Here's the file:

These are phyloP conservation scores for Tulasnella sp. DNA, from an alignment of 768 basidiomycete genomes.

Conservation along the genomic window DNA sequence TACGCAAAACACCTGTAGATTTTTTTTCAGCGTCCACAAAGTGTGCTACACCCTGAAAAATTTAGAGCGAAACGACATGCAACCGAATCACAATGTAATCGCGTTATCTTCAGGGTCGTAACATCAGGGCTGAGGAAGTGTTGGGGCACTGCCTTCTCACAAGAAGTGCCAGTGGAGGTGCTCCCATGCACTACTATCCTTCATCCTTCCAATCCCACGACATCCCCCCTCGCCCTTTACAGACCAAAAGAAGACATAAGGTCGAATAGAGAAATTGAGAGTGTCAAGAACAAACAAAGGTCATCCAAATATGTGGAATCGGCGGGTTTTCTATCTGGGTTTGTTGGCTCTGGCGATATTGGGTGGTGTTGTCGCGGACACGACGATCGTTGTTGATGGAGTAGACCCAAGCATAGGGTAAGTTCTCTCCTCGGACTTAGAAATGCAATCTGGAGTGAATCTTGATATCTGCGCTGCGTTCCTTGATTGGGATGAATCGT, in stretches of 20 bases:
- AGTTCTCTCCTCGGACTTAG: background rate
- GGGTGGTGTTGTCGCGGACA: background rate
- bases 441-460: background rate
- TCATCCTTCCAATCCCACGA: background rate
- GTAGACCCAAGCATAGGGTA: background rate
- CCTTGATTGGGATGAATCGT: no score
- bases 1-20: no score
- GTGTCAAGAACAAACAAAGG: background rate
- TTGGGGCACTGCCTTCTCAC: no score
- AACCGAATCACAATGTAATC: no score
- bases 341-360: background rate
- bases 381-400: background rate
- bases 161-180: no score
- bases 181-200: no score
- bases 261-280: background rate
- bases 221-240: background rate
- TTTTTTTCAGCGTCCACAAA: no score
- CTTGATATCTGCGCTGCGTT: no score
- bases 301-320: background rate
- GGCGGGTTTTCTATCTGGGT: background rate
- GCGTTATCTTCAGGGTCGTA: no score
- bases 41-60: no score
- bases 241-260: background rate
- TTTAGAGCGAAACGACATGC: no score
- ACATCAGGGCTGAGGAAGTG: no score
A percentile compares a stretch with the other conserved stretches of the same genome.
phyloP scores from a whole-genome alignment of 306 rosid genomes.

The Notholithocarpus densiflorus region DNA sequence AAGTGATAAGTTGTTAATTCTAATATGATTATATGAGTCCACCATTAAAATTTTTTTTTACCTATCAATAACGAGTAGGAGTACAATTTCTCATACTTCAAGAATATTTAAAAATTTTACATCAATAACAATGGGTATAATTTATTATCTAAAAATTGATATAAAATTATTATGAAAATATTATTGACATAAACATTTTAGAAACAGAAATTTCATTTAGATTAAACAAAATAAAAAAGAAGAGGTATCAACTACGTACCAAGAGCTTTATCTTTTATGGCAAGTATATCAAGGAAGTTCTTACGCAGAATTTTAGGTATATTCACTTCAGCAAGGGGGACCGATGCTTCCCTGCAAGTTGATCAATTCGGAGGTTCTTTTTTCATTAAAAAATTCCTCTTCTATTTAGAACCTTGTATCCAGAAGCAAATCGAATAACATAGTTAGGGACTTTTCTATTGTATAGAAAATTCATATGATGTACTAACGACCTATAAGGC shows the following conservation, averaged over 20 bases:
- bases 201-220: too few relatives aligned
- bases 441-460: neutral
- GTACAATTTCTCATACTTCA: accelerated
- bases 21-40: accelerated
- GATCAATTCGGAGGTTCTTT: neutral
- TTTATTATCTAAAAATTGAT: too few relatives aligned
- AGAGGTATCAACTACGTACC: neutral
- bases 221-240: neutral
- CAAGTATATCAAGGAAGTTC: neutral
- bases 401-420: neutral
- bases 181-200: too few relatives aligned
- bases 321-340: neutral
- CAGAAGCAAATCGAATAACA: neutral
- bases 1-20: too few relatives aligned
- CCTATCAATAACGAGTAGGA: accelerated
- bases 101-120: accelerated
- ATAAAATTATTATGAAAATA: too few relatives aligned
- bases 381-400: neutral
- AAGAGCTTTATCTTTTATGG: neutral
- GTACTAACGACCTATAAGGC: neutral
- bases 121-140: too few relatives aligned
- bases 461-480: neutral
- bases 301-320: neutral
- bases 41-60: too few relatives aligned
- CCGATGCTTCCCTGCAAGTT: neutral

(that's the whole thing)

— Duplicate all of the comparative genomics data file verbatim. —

These are phyloP conservation scores for Tulasnella sp. DNA, from an alignment of 768 basidiomycete genomes.

Conservation along the genomic window DNA sequence TACGCAAAACACCTGTAGATTTTTTTTCAGCGTCCACAAAGTGTGCTACACCCTGAAAAATTTAGAGCGAAACGACATGCAACCGAATCACAATGTAATCGCGTTATCTTCAGGGTCGTAACATCAGGGCTGAGGAAGTGTTGGGGCACTGCCTTCTCACAAGAAGTGCCAGTGGAGGTGCTCCCATGCACTACTATCCTTCATCCTTCCAATCCCACGACATCCCCCCTCGCCCTTTACAGACCAAAAGAAGACATAAGGTCGAATAGAGAAATTGAGAGTGTCAAGAACAAACAAAGGTCATCCAAATATGTGGAATCGGCGGGTTTTCTATCTGGGTTTGTTGGCTCTGGCGATATTGGGTGGTGTTGTCGCGGACACGACGATCGTTGTTGATGGAGTAGACCCAAGCATAGGGTAAGTTCTCTCCTCGGACTTAGAAATGCAATCTGGAGTGAATCTTGATATCTGCGCTGCGTTCCTTGATTGGGATGAATCGT, in stretches of 20 bases:
- AGTTCTCTCCTCGGACTTAG: background rate
- GGGTGGTGTTGTCGCGGACA: background rate
- bases 441-460: background rate
- TCATCCTTCCAATCCCACGA: background rate
- GTAGACCCAAGCATAGGGTA: background rate
- CCTTGATTGGGATGAATCGT: no score
- bases 1-20: no score
- GTGTCAAGAACAAACAAAGG: background rate
- TTGGGGCACTGCCTTCTCAC: no score
- AACCGAATCACAATGTAATC: no score
- bases 341-360: background rate
- bases 381-400: background rate
- bases 161-180: no score
- bases 181-200: no score
- bases 261-280: background rate
- bases 221-240: background rate
- TTTTTTTCAGCGTCCACAAA: no score
- CTTGATATCTGCGCTGCGTT: no score
- bases 301-320: background rate
- GGCGGGTTTTCTATCTGGGT: background rate
- GCGTTATCTTCAGGGTCGTA: no score
- bases 41-60: no score
- bases 241-260: background rate
- TTTAGAGCGAAACGACATGC: no score
- ACATCAGGGCTGAGGAAGTG: no score
A percentile compares a stretch with the other conserved stretches of the same genome.
phyloP scores from a whole-genome alignment of 306 rosid genomes.

The Notholithocarpus densiflorus region DNA sequence AAGTGATAAGTTGTTAATTCTAATATGATTATATGAGTCCACCATTAAAATTTTTTTTTACCTATCAATAACGAGTAGGAGTACAATTTCTCATACTTCAAGAATATTTAAAAATTTTACATCAATAACAATGGGTATAATTTATTATCTAAAAATTGATATAAAATTATTATGAAAATATTATTGACATAAACATTTTAGAAACAGAAATTTCATTTAGATTAAACAAAATAAAAAAGAAGAGGTATCAACTACGTACCAAGAGCTTTATCTTTTATGGCAAGTATATCAAGGAAGTTCTTACGCAGAATTTTAGGTATATTCACTTCAGCAAGGGGGACCGATGCTTCCCTGCAAGTTGATCAATTCGGAGGTTCTTTTTTCATTAAAAAATTCCTCTTCTATTTAGAACCTTGTATCCAGAAGCAAATCGAATAACATAGTTAGGGACTTTTCTATTGTATAGAAAATTCATATGATGTACTAACGACCTATAAGGC shows the following conservation, averaged over 20 bases:
- bases 201-220: too few relatives aligned
- bases 441-460: neutral
- GTACAATTTCTCATACTTCA: accelerated
- bases 21-40: accelerated
- GATCAATTCGGAGGTTCTTT: neutral
- TTTATTATCTAAAAATTGAT: too few relatives aligned
- AGAGGTATCAACTACGTACC: neutral
- bases 221-240: neutral
- CAAGTATATCAAGGAAGTTC: neutral
- bases 401-420: neutral
- bases 181-200: too few relatives aligned
- bases 321-340: neutral
- CAGAAGCAAATCGAATAACA: neutral
- bases 1-20: too few relatives aligned
- CCTATCAATAACGAGTAGGA: accelerated
- bases 101-120: accelerated
- ATAAAATTATTATGAAAATA: too few relatives aligned
- bases 381-400: neutral
- AAGAGCTTTATCTTTTATGG: neutral
- GTACTAACGACCTATAAGGC: neutral
- bases 121-140: too few relatives aligned
- bases 461-480: neutral
- bases 301-320: neutral
- bases 41-60: too few relatives aligned
- CCGATGCTTCCCTGCAAGTT: neutral